Posts on the topic of "Islam"
I wrote here how the media reported that the controversial film, "Innocence of Muslims," was made "with Jewish money, by a Jewish filmmaker" – an Israeli, in fact, trying to "help his native land."
We now know that the filmmaker is really an Egyptian-American Coptic Christian named Nakoula Basseley Nakoula. Yet Associated Press and others failed in this most basic obligation to fact-check.
Not surprisingly, the Muslim world has continued this theme, blaming the Jews for producing the inflammatory anti-Islam film.
This cartoon appeared in the newspapers Ar-Raya (Qatar) and Ash-Shuruq (Algeria).
The caption reads: "The Killing of the US Ambassador in Libya." Note the stars of David on the filmmaker's shirtsleeves.
Tragically, these lies are more than just factual inaccuracies or a PR issue. These myths remain firmly engraved in Arab lore, fomenting an atmosphere of mistrust that will linger for decades, and that ultimately undermine the possibility of peaceful coexistence.
HT: Tom Gross
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Sometimes the Jewish and Muslim perspectives appear to be an unbridgeable gap.
That's why I really love this video. It explains, calmly and rationally, the depth of the 3,000-year-old Jewish connection to Jerusalem.
What makes this video unique is that it comes from a native Arabic speaker. That gives it special credibility, as a direct appeal to Muslims for understanding and respect as the path to peace.
For more background, see Rabbi Ken Spiro's excellent article, "Jerusalem: Jewish and Muslim Claims to the Holy City."
At the bottom of the YouTube player is a 'CC' button – make sure that is clicked to see the subtitles.
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Israel gave up a lot when it signed the 1979 Camp David accords with Egypt: oil fields, a cutting-edge air force base, and a huge security buffer against its southern neighbor.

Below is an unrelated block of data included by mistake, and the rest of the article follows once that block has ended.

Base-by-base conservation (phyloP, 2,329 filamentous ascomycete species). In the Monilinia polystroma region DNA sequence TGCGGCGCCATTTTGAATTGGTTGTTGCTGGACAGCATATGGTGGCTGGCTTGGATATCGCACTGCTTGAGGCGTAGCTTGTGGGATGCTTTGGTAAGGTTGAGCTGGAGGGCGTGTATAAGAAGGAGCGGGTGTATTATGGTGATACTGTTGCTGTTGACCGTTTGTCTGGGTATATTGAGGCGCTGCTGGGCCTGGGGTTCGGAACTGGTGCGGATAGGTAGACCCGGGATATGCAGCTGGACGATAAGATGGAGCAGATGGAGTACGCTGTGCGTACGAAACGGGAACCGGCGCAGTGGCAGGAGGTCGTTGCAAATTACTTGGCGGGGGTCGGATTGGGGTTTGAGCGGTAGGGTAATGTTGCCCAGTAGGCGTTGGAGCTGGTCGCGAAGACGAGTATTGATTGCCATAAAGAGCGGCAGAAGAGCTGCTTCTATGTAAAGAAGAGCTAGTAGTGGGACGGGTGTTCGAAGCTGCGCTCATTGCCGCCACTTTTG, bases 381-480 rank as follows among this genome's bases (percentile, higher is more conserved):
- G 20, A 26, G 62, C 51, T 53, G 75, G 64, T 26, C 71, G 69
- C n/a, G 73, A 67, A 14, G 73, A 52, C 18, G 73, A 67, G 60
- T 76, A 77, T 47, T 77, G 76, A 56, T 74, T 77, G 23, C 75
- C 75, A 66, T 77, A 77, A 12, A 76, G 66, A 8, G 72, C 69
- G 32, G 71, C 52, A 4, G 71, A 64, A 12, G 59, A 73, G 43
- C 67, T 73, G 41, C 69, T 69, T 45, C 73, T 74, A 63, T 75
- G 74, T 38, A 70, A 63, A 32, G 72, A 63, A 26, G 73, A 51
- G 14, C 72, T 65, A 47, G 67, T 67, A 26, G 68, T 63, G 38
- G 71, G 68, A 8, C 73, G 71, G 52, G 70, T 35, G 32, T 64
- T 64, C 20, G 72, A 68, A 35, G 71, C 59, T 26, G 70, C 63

Israel did get something in return: A solemn promise by the Egyptian government to end its state of belligerence against Israel. This promise was backed up by the United States, and has held – albeit coldly – for three decades.
Now, with the rise of the Muslim Brotherhood in Egypt, this all threatens to fall apart. A new survey by the Pew Global Attitudes Project shows that 61 percent of Egyptians favor abandoning the Egypt-Israel peace treaty (up from 54 percent a year ago).
Egypt is now in the midst of presidential elections and the radical Muslim Brotherhood has emerged as the dominant political force. One leading candidate and former Muslim Brotherhood leader, Abdel Moneim Aboul Fotouh, declared: "I do not and will not recognize Israel." In a presidential debate last month, he said that the peace agreement with Israel was a threat to national security and vowed to amend the Camp David Accords: "Israel is an enemy... The majority of Egyptians are enemies of Israel. The agreement with Israel should be revised and the sections which are against our interests should be removed immediately."